Coffee, camaraderie for the mentally ill

Coffee, camaraderie for the mentally ill

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      One of the goals of Café Motek is to socially integrate people with and without psychiatric disabilities.
    Photo courtesy of Enosh
     
    By Avigayil Kadesh
     
    People living in the kibbutzim and other small pastoral communities near Israel’s border with Lebanon don’t have much access to café culture. Nobody wants to turn Kiryat Shmona into Tel Aviv, but the shortage of gathering spots is especially acute for the students at Tel-Hai College and for the mentally ill.
     
    Café Motek (“Sweetie”) is a social integration project that brings together these two populations – and anyone else from the Upper Galilee – for coffee and camaraderie. While there are other coffee shops in the area, this is the only one that gives the mentally ill a chance to learn skills, from waiting tables to managing the café’s website.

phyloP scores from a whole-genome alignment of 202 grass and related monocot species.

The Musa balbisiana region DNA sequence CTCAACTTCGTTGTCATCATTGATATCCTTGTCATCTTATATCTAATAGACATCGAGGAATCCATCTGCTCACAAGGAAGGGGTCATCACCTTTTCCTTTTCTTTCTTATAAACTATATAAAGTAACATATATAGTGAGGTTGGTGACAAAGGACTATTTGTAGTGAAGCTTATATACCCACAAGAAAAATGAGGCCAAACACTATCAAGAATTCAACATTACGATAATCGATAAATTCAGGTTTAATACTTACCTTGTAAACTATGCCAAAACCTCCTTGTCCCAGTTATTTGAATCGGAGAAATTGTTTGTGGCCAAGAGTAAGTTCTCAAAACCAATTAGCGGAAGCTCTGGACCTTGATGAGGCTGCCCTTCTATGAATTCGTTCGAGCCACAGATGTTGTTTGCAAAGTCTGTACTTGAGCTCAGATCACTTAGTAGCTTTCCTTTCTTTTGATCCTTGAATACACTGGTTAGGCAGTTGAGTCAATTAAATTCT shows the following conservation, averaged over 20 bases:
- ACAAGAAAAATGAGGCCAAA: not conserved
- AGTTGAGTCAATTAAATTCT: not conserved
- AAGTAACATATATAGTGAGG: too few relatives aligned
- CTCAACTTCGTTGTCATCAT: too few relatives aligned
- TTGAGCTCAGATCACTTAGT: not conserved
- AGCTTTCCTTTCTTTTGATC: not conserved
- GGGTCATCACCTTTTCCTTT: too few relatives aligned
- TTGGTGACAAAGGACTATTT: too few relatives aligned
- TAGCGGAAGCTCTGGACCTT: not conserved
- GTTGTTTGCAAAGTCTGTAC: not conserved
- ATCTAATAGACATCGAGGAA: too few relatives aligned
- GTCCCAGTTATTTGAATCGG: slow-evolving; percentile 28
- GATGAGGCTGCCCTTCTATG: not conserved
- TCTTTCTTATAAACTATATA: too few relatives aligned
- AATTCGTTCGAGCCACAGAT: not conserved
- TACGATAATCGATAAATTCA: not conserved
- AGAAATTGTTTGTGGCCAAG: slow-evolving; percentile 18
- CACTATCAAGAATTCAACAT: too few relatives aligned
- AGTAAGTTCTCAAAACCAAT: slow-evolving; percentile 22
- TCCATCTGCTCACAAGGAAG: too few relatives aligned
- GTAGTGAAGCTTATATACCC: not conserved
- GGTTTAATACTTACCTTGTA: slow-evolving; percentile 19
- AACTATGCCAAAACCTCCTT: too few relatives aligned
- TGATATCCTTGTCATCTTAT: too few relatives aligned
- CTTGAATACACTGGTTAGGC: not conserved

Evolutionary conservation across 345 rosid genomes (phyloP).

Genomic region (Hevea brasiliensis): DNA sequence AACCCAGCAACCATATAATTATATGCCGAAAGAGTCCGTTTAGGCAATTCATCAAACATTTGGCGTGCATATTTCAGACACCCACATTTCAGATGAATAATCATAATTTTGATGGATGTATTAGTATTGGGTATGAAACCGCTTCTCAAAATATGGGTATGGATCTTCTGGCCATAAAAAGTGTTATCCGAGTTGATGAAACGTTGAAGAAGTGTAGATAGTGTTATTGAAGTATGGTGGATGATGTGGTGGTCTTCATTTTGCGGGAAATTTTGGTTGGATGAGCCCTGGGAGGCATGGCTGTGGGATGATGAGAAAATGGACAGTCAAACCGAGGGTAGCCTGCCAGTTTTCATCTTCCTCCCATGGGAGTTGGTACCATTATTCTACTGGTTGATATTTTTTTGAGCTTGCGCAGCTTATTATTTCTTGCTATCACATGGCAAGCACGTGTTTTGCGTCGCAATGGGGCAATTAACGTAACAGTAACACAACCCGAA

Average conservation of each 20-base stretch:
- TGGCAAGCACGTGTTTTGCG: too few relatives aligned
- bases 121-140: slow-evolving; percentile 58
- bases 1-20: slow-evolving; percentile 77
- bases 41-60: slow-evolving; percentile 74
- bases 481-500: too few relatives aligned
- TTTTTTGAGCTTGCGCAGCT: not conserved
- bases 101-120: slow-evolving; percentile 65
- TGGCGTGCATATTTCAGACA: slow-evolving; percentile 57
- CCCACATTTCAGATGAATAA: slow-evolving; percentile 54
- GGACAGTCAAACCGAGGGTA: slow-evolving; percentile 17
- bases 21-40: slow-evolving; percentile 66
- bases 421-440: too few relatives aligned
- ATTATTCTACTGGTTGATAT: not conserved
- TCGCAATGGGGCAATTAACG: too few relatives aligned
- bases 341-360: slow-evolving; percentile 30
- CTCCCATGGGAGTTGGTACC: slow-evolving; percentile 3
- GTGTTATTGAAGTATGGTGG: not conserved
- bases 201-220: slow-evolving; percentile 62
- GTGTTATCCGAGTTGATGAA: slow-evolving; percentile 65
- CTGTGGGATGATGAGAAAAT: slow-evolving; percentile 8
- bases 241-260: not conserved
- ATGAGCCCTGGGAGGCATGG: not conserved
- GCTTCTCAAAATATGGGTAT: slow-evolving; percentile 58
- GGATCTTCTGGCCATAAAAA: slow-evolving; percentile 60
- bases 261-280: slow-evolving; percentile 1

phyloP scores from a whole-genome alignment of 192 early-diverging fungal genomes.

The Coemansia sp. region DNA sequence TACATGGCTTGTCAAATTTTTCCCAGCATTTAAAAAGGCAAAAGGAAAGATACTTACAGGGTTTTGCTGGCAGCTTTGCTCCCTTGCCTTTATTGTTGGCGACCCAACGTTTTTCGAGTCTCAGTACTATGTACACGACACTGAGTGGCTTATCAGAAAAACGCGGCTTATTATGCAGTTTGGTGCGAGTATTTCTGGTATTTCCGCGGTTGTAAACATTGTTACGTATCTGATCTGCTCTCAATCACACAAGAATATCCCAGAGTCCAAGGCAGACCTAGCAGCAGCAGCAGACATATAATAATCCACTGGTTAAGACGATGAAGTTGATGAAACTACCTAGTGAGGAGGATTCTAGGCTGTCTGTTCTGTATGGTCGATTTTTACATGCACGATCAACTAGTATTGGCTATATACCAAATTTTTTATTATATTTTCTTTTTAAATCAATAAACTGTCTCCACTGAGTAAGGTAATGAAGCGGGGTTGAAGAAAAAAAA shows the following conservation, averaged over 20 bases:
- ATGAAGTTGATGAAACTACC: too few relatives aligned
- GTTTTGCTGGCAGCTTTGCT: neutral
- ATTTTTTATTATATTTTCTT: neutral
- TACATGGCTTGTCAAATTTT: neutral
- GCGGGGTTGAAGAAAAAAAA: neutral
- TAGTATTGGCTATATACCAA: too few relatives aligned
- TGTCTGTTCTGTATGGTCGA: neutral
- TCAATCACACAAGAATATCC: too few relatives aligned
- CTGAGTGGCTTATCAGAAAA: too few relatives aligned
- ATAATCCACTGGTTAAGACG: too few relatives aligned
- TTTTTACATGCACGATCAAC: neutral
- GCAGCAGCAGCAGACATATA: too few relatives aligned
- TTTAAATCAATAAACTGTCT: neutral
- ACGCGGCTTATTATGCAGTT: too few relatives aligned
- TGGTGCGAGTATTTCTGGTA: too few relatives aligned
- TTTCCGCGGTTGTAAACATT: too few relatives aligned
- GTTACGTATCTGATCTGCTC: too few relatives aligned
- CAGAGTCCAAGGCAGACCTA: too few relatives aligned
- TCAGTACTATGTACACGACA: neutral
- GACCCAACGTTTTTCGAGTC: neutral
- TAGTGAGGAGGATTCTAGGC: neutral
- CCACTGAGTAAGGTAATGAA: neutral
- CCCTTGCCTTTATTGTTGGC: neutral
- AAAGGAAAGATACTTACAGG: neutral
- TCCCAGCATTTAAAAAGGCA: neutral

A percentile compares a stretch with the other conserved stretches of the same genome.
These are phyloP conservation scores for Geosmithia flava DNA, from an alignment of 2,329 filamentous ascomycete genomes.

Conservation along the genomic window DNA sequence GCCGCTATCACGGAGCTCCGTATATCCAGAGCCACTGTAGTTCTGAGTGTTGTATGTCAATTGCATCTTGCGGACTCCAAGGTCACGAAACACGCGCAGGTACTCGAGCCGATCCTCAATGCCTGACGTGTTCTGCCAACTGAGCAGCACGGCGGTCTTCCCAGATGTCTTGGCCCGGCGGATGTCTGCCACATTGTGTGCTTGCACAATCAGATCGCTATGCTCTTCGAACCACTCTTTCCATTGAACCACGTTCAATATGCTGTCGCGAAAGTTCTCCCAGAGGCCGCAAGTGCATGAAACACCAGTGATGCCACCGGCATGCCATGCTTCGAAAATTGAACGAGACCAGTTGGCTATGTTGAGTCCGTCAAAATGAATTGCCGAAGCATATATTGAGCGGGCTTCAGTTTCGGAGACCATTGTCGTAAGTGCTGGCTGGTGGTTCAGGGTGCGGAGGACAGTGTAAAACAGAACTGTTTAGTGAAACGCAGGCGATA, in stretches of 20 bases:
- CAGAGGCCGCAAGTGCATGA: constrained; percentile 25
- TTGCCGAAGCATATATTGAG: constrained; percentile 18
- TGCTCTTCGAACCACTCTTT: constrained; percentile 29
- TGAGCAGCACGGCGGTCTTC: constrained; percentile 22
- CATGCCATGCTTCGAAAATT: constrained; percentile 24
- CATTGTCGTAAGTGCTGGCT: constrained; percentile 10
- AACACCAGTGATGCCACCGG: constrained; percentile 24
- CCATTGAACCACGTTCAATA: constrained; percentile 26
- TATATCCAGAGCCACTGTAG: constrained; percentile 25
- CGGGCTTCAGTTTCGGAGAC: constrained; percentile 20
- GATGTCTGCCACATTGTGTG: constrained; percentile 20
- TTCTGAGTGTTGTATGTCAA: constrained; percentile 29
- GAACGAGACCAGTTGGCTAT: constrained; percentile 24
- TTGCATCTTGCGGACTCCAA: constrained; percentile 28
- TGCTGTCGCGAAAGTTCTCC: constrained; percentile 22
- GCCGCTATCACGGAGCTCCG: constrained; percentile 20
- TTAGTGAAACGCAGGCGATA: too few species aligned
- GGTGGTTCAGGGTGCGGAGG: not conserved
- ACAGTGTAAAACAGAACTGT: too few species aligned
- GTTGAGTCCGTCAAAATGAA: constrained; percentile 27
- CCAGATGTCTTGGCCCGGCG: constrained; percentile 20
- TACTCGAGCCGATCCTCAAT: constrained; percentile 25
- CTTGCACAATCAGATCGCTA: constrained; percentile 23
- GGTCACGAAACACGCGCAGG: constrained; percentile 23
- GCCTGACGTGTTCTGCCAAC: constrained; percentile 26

Opened in 2006, the café is a joint venture between the college and Enosh, the Israeli Mental Health Association. Enosh’s 55 branches from Kiryat Shmona in the north to Eilat in the south offer 77 social clubs, job training and placement, and supervised housing for 5,000 people with psychiatric disabilities.
     
    Social worker Gilad Levi, manager of Café Motek, says the project was the brainchild of two Tel-Hai students who were working at the local Enosh branch. “They started to understand that our beneficiaries needed a place to go and meet people in an environment where they are not tagged as ‘sick,’ allowing direct communication as equals,” he says.